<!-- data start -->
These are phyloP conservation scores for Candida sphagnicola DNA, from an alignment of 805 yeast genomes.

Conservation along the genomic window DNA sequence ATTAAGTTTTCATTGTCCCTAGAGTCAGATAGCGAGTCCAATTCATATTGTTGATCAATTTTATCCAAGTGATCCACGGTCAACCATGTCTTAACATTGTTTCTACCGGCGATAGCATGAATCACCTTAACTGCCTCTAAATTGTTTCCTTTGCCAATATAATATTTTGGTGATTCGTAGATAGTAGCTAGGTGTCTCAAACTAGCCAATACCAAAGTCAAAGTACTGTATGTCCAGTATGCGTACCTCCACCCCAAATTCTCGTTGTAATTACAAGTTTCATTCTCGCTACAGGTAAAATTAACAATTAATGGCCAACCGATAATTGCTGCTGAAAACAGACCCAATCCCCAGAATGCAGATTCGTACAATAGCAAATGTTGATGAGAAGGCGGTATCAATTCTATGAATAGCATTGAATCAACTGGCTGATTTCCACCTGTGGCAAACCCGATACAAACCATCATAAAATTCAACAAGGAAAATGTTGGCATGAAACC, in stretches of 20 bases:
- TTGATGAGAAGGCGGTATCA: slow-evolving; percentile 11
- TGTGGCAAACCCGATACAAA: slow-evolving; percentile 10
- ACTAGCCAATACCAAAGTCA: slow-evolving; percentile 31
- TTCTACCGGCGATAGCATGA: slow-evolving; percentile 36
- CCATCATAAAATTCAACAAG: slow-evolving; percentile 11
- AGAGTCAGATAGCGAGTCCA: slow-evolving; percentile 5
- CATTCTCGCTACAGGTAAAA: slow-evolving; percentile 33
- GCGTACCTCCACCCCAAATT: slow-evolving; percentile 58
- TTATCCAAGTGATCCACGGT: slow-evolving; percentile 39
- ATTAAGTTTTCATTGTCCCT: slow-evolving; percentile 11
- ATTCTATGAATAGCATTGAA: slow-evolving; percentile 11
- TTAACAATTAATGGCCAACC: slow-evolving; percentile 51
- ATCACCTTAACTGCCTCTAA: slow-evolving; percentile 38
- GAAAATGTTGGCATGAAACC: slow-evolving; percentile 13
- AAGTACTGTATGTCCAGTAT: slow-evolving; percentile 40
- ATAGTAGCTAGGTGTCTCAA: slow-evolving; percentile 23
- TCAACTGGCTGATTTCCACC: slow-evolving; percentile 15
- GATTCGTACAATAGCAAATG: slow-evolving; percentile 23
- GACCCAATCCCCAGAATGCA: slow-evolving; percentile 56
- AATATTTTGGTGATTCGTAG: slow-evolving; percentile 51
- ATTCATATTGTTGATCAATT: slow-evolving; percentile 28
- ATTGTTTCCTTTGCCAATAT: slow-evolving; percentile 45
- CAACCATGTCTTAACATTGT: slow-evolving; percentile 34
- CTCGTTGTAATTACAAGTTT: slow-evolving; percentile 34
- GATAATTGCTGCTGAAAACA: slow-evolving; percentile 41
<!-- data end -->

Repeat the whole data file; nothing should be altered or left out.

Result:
These are phyloP conservation scores for Candida sphagnicola DNA, from an alignment of 805 yeast genomes.

Conservation along the genomic window DNA sequence ATTAAGTTTTCATTGTCCCTAGAGTCAGATAGCGAGTCCAATTCATATTGTTGATCAATTTTATCCAAGTGATCCACGGTCAACCATGTCTTAACATTGTTTCTACCGGCGATAGCATGAATCACCTTAACTGCCTCTAAATTGTTTCCTTTGCCAATATAATATTTTGGTGATTCGTAGATAGTAGCTAGGTGTCTCAAACTAGCCAATACCAAAGTCAAAGTACTGTATGTCCAGTATGCGTACCTCCACCCCAAATTCTCGTTGTAATTACAAGTTTCATTCTCGCTACAGGTAAAATTAACAATTAATGGCCAACCGATAATTGCTGCTGAAAACAGACCCAATCCCCAGAATGCAGATTCGTACAATAGCAAATGTTGATGAGAAGGCGGTATCAATTCTATGAATAGCATTGAATCAACTGGCTGATTTCCACCTGTGGCAAACCCGATACAAACCATCATAAAATTCAACAAGGAAAATGTTGGCATGAAACC, in stretches of 20 bases:
- TTGATGAGAAGGCGGTATCA: slow-evolving; percentile 11
- TGTGGCAAACCCGATACAAA: slow-evolving; percentile 10
- ACTAGCCAATACCAAAGTCA: slow-evolving; percentile 31
- TTCTACCGGCGATAGCATGA: slow-evolving; percentile 36
- CCATCATAAAATTCAACAAG: slow-evolving; percentile 11
- AGAGTCAGATAGCGAGTCCA: slow-evolving; percentile 5
- CATTCTCGCTACAGGTAAAA: slow-evolving; percentile 33
- GCGTACCTCCACCCCAAATT: slow-evolving; percentile 58
- TTATCCAAGTGATCCACGGT: slow-evolving; percentile 39
- ATTAAGTTTTCATTGTCCCT: slow-evolving; percentile 11
- ATTCTATGAATAGCATTGAA: slow-evolving; percentile 11
- TTAACAATTAATGGCCAACC: slow-evolving; percentile 51
- ATCACCTTAACTGCCTCTAA: slow-evolving; percentile 38
- GAAAATGTTGGCATGAAACC: slow-evolving; percentile 13
- AAGTACTGTATGTCCAGTAT: slow-evolving; percentile 40
- ATAGTAGCTAGGTGTCTCAA: slow-evolving; percentile 23
- TCAACTGGCTGATTTCCACC: slow-evolving; percentile 15
- GATTCGTACAATAGCAAATG: slow-evolving; percentile 23
- GACCCAATCCCCAGAATGCA: slow-evolving; percentile 56
- AATATTTTGGTGATTCGTAG: slow-evolving; percentile 51
- ATTCATATTGTTGATCAATT: slow-evolving; percentile 28
- ATTGTTTCCTTTGCCAATAT: slow-evolving; percentile 45
- CAACCATGTCTTAACATTGT: slow-evolving; percentile 34
- CTCGTTGTAATTACAAGTTT: slow-evolving; percentile 34
- GATAATTGCTGCTGAAAACA: slow-evolving; percentile 41